Corbett said that’s why the planning that happened at The Summit for a Nuclear Free Future is so important. Anti-nuclear activists like Corbett and many others are engaged and ready to fight -- armed with the hope for a clean energy future free of dangerous, expensive nuclear energy.

For more information, check out http://www.beyondnuclear.org/ or the facebook https://www.facebook.com/NuclearFreeCampaign.

--Maggie Dunham Jordahl, Sierra Club Media Intern

 

The World’s First Rural Feed-In Tariff?

Fri, 11/21/2014 - 07:36 AM

.

How do we move clean energy access beyond just a light bulb?

With millions of dollars in new investment capping a record year for beyond the grid solar markets, that’s the question many are now asking. This record investment is building markets, starting with pico solar products like lanterns, from the bottom up. But just over the horizon lies much larger solar home systems and the next big opportunity capable of powering whole communities -- mini-grids.

One way to get us from here to mini-grids is a novel new concept: rural feed-in tariffs, or RFITs for short.  

What an RFIT does is adapt the principles that made feed-in tariffs (FITs) wildly successful in Germany and other parts of the world -- including certainty for investors and early stage support for nascent clean energy markets -- to a radically different operating environment. That’s because policy making beyond the grid requires a whole new approach steeped in the realities of the communities it’s attempting to serve. That’s how you tame the wild west of beyond the grid policymaking.

So what exactly is an RFIT? Here’s a checklist:

Guaranteed Minimum Revenue: An RFIT provides a targeted payment per household ‘connected’ to either a large solar home system or a village power/micro-grid  installation. This guaranteed revenue will make projects bankable and investable, triggering much needed capital investment without the need for capital cost subsidies.

Target Energy Services, Not Kilowatts: An RFIT guarantees a minimum level of energy service delivery -- one set by policymakers above what the private market is currently delivering. That means an RFIT adheres to the number one rule in beyond the grid markets: energy efficiency unlocks clean energy for low-income populations by prioritizing service delivery, not kilowatt hours.

Sunset Payments Over Time: An RFIT sunsets over time with volumetric reductions (as did the much ballyhooed California Solar Initiative).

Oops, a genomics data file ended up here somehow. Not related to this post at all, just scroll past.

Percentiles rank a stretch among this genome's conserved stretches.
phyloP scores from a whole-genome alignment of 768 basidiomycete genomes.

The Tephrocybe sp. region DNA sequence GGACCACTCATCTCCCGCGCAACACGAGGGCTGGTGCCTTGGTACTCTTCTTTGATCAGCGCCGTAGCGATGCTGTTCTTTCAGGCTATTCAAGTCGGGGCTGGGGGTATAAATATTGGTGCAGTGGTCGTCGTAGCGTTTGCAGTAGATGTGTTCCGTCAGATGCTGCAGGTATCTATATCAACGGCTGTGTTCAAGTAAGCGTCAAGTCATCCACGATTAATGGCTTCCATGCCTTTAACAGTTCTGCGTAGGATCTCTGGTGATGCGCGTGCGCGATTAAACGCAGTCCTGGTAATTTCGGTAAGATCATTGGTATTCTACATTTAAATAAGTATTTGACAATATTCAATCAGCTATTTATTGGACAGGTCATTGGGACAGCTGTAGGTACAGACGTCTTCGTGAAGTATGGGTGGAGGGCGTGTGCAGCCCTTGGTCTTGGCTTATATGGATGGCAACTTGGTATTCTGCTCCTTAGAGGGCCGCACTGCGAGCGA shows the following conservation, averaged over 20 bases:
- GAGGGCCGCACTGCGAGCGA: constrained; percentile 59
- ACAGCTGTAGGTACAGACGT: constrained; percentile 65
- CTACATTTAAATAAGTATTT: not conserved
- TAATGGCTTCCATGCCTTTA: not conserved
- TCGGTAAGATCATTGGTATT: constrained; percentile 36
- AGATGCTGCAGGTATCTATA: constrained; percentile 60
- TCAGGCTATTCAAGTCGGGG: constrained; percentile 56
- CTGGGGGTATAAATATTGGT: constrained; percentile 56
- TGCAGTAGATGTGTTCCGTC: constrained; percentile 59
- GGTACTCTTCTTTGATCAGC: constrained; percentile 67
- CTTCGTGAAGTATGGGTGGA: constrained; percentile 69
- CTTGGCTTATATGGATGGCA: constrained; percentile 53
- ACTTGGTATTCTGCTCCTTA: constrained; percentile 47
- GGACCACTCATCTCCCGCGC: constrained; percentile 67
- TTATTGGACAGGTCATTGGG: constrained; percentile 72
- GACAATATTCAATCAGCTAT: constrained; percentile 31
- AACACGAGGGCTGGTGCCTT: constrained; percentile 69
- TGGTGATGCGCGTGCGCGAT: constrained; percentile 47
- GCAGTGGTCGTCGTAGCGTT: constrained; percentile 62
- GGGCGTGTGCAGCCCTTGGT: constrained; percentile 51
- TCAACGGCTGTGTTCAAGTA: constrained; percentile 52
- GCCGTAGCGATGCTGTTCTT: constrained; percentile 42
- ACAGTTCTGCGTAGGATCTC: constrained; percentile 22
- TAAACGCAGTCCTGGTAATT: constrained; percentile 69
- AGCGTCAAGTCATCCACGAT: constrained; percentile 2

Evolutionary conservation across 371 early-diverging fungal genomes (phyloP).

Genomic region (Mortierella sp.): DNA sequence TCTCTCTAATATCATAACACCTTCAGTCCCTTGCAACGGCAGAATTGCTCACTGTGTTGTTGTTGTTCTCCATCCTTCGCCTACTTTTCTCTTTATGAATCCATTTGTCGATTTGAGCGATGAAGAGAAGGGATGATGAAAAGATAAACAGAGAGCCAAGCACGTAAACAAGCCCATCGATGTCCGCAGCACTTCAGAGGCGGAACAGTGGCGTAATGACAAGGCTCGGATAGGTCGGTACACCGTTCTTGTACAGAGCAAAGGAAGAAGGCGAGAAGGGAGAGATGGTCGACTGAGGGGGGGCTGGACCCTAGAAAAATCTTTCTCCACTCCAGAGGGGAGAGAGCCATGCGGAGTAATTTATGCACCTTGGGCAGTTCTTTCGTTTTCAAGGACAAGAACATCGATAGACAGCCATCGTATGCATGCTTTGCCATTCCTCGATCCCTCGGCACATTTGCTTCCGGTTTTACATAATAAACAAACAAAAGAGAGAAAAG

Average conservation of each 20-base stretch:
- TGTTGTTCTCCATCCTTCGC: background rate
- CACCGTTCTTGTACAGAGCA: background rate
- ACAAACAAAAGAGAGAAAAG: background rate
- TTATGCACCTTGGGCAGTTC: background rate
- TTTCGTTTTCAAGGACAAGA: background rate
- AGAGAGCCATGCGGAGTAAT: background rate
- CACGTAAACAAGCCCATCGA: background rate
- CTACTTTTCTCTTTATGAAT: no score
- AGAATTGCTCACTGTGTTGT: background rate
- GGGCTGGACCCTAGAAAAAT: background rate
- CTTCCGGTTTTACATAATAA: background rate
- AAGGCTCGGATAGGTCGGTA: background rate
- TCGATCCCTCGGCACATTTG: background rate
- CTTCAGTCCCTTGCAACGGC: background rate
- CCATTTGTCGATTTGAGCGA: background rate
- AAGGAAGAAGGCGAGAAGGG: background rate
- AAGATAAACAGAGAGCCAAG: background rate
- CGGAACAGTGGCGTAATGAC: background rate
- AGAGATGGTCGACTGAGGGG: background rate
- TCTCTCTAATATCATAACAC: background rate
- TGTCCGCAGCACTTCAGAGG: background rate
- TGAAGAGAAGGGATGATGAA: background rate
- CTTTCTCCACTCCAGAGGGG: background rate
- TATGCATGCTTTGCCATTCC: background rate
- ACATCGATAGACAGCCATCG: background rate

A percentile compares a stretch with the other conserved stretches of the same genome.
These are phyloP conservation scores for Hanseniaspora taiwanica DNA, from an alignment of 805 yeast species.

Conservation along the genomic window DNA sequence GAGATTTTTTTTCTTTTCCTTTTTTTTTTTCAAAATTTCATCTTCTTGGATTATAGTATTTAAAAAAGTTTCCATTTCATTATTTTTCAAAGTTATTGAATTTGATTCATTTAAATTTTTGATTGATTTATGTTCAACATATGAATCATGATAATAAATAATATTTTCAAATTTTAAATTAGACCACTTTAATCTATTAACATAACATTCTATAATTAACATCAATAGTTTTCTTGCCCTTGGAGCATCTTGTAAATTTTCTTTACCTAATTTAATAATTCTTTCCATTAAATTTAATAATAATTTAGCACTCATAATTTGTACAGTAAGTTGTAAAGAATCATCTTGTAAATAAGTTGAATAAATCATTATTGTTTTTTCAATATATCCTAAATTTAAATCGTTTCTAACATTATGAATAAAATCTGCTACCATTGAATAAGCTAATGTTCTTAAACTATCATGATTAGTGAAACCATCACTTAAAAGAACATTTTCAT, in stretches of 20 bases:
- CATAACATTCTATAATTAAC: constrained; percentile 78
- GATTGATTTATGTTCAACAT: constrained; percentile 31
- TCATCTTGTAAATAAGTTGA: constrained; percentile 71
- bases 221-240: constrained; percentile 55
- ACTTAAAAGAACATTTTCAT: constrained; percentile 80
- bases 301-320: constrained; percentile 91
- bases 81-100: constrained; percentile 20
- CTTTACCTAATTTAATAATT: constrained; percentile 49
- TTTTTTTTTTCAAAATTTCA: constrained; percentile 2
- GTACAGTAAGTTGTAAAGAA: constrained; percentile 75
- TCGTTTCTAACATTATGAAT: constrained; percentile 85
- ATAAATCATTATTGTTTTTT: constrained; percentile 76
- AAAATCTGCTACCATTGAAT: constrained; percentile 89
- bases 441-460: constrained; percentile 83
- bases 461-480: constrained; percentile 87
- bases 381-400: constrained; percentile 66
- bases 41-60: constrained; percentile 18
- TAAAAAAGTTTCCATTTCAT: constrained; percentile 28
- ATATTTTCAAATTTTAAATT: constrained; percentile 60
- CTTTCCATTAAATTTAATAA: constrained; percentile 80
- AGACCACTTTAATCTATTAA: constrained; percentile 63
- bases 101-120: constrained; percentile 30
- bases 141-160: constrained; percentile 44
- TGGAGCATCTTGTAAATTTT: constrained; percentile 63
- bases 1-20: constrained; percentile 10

All of which is well and good, but are there any RFITs actually in use?

Interestingly enough, yes. The World Bank’s Lighting Africa program is currently piloting such an approach with mini-grids in Mali. Details are still not forthcoming, and the Bank has not currently labeled the program an RFIT, but conversations with Bank staff suggest all the aspects of an RFIT are present. This means Light Africa could well be the world’s first RFIT.

At the same time, many of the concepts integral for RFITs have been in place in the world’s most wildly successful beyond the grid solar market for years: Bangladesh. In Bangladesh, their solar program just so happens to be doubling in size and introducing support for mini-grids and mobile money. More importantly, there are new initiatives being announced all the time, including the Rockefeller foundation’s $100 million, 1,000 mini-grids in India (where Prime Minister Modi has promised solar for all by 2019).

With sky high bills for subsidizing dirty kerosene already in the crosshairs in certain countries, funds for potential RFITs need not be found, only redirected to support all this activity. And to be clear, there is the full expectation households will pay for these services given the large amounts they already pay for dirty, expensive forms of energy like kerosene. This means RFIT revenue may never be needed. But the payments can still help unlock these markets by covering the risk of default by households while helping to get more services to low-income communities than they could otherwise afford themselves.